In our zeal to evolve, we are all too eager to canonize the public figure who figuratively or literally “changed the game forever,” be it within athletics or technology or simply baking a better chocolate-chip cookie.
We can say with some certainty that Tommy Lasorda was not that guy.
Simply, there was nobody like him before – and a quarter-century after he managed a major-league game, it’s clear we will never see anyone like him again.
Lasorda, who died Thursday evening at age 93, certainly upended the platonic ideal of a major league manager. He hugged his players and hogged the spotlight, bursts of emotion that ran afoul of John McGraw’s buttoned-down countenance or the more reserved mien of his contemporaries, decorated but taciturn men like Sparky Anderson or Chuck Tanner or Tony La Russa.
He stumped ferociously and unapologetically for his Dodgers, touting an alleged Big Dodger In The Sky, and his outsize personality could bring hope and joy to an ailing fan, or buoy the spirits of a floundering utility infielder.
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When his tongue turned blue, his epic rivers of lewd language kept reporters' tape recorders whirring and the virgin ears of the uninitiated burning.
We have grown accustomed to the celebrity who can turn it on and off for the cameras, “it” being an ability to appeal to the masses and nail their Rotary Club speech/live hit on Good Morning America/pre-recorded well-wishes in one take.
Lasorda’s more biting off-camera side would eventually emerge in so many forms that he had little choice but to acknowledge his many dimensions. He’d deflect accusations of insincerity by quietly claiming that all of him – every encouraging word, every profane invective – came from the heart.
Tommy Being Tommy had its costs and benefits.
Veteran players might quietly chafe that their manager was a bit too skilled at making it about himself, a legitimate gripe given that the athlete is the one performing within a limited and unforgiving window of a career.
At the same time, Lasorda’s showmanship could easily deflect blame and absorb pressure that might otherwise fall upon the shoulders of the flailing ballplayer. After all, we only remember the epic f-bombs and unrelenting outrage of Lasorda’s infamous response to a reporter’s clumsy yet simple query: “What was your opinion of (Dave) Kingman’s performance today?”
The poor saps who gave up the three home runs to the strikeout-prone Kingman? They were forever forgotten by the time Lasorda’s incredulous “My opinion? MY OPINION?!” rant hit the airwaves and the papers.
When Lasorda suffered a heart attack halfway through the 1996 season and was escorted into retirement shortly thereafter, the major league manager was still viewed as an autonomous being who was easily blamed but also gleaned a fair share of credit in happier times. Be it Cito Gaston in Toronto, Jim Leyland in Pittsburgh or Joe Torre with the Yankees, Lasorda’s peers at the time were largely venerated, perhaps overly so relative to the officials charged with furnishing their players.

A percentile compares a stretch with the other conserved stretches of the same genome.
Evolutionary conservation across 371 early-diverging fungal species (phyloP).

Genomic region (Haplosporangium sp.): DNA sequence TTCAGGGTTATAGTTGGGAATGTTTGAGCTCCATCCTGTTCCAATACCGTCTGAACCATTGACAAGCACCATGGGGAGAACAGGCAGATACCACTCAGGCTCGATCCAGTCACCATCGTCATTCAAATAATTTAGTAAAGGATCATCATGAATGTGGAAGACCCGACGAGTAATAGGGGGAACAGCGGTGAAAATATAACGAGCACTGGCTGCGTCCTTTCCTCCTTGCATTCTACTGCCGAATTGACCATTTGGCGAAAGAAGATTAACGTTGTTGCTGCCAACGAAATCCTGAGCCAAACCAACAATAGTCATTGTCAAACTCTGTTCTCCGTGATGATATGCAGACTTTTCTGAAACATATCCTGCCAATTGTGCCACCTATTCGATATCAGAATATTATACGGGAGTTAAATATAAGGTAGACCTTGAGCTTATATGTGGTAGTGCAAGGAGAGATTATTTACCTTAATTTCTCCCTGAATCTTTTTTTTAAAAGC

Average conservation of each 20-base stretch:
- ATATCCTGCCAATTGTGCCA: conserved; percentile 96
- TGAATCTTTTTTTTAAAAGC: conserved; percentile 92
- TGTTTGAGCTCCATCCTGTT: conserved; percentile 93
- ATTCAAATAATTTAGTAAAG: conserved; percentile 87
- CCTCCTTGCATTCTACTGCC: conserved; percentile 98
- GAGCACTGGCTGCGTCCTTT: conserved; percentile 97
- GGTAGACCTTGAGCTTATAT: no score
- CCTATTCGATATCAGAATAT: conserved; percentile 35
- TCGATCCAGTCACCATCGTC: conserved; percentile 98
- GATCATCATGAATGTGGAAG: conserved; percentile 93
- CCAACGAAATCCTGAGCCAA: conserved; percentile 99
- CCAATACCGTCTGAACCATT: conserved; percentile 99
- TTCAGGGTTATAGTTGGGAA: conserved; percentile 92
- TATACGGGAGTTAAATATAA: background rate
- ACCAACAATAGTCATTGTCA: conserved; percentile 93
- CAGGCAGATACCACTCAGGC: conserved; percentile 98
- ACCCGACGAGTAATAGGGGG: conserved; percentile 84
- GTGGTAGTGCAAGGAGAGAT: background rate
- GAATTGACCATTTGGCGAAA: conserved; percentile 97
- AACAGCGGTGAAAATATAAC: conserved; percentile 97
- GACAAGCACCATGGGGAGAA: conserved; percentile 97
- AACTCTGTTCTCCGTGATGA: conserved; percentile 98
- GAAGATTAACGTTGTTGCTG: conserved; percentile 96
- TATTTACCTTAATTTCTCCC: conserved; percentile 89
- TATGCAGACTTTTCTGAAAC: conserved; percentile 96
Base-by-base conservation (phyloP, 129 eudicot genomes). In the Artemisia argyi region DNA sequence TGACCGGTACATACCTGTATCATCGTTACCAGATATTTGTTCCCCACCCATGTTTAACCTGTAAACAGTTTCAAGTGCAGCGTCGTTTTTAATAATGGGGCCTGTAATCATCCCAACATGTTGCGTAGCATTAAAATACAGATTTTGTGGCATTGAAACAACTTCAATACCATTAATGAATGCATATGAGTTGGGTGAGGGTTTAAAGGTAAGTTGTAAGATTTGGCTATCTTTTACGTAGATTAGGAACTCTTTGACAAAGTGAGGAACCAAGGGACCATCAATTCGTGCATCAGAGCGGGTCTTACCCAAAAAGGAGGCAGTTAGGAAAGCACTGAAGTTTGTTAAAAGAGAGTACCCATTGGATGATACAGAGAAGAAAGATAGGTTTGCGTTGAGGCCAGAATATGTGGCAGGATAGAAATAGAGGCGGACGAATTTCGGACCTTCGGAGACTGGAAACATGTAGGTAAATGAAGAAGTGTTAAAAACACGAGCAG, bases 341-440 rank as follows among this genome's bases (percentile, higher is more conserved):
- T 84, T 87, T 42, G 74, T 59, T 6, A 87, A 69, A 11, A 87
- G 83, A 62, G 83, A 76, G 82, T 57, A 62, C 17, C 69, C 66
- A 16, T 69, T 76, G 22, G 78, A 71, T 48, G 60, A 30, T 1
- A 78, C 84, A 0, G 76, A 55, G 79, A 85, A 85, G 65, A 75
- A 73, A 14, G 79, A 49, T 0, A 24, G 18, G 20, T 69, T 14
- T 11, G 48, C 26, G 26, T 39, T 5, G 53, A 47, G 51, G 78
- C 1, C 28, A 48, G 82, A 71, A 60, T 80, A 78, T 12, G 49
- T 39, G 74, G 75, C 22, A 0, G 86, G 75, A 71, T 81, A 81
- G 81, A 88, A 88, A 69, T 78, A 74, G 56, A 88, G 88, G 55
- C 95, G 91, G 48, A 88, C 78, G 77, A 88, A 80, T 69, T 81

Stunningly, the Dodgers employed just two managers from 1954 until ’96 – Walter Alston and Lasorda, both Hall of Famers, with six World Series titles between them.
One year after Lasorda’s departure, Billy Beane was promoted to general manager of the Oakland Athletics, and leverage shifted, gradually at first. A quarter-century later, it is the executive earning eight-figure guaranteed salaries, while the dugout jockey executes their game plans with not much more job security than a situational reliever.
While the modern structure may prove more efficient, it does make you wonder which managerial ideal is better for the game.
A middle manager who can spin platitudes about “run prevention” and “teachable moments” while stressing where the club stands “at the end of the day?”
Or a foul-mouthed charlatan who oozed both hope and hubris, often in the same sentence?
Someone who looks and sounds like he could serve as your company’s chairman of the board? Or someone who palled around with the Chairman of the Board?
Indeed, Lasorda’s reach was so wide that he counted Frank Sinatra among his inner circle, as any visitor to the Dodger Stadium manager’s office was made abundantly aware. Cary Grant, Don Rickles, the 40th president – they all stared down at those entering Lasorda’s linguine-laden sanctum, adding another dimension to his power dynamic.
Consider the swath of late-night TV couches he inhabited: From Johnny Carson, David Letterman, Jay Leno and Arsenio Hall all the way to Conan O’Brien and Jimmy Kimmel. He said good morning to America alongside David Hartman but also Kelly and Ryan.
Nothing against, say, Jayce Tingler, but there’s just no way any of today’s 30 managers are capable of such enduring relevance, providing a platform to preach baseball’s gospel.
People knew Tommy and by extension knew Garvey and Lopes, Russell and Cey – decent players but nowhere near the caliber of modern stars like Mike Trout and Mookie Betts, who struggle for recognition beyond their home market.
Of course, the media and entertainment landscape is vastly different now. It’s equally impossible imagining Lasorda’s act playing in this era. Tales of his rants developed into something of an urban legend, passed down from generations and still lurking in NSFW corners of the Internet.
In this hot mic, camera-phone age? Well, let’s just say Lasorda would be fortunate to match Ozzie Guillen’s single season leading the Miami Marlins.
That’s OK. The world within and beyond baseball has changed, for better on so many fronts. Yet to the end, Lasorda found a space within it, forever doing it his way.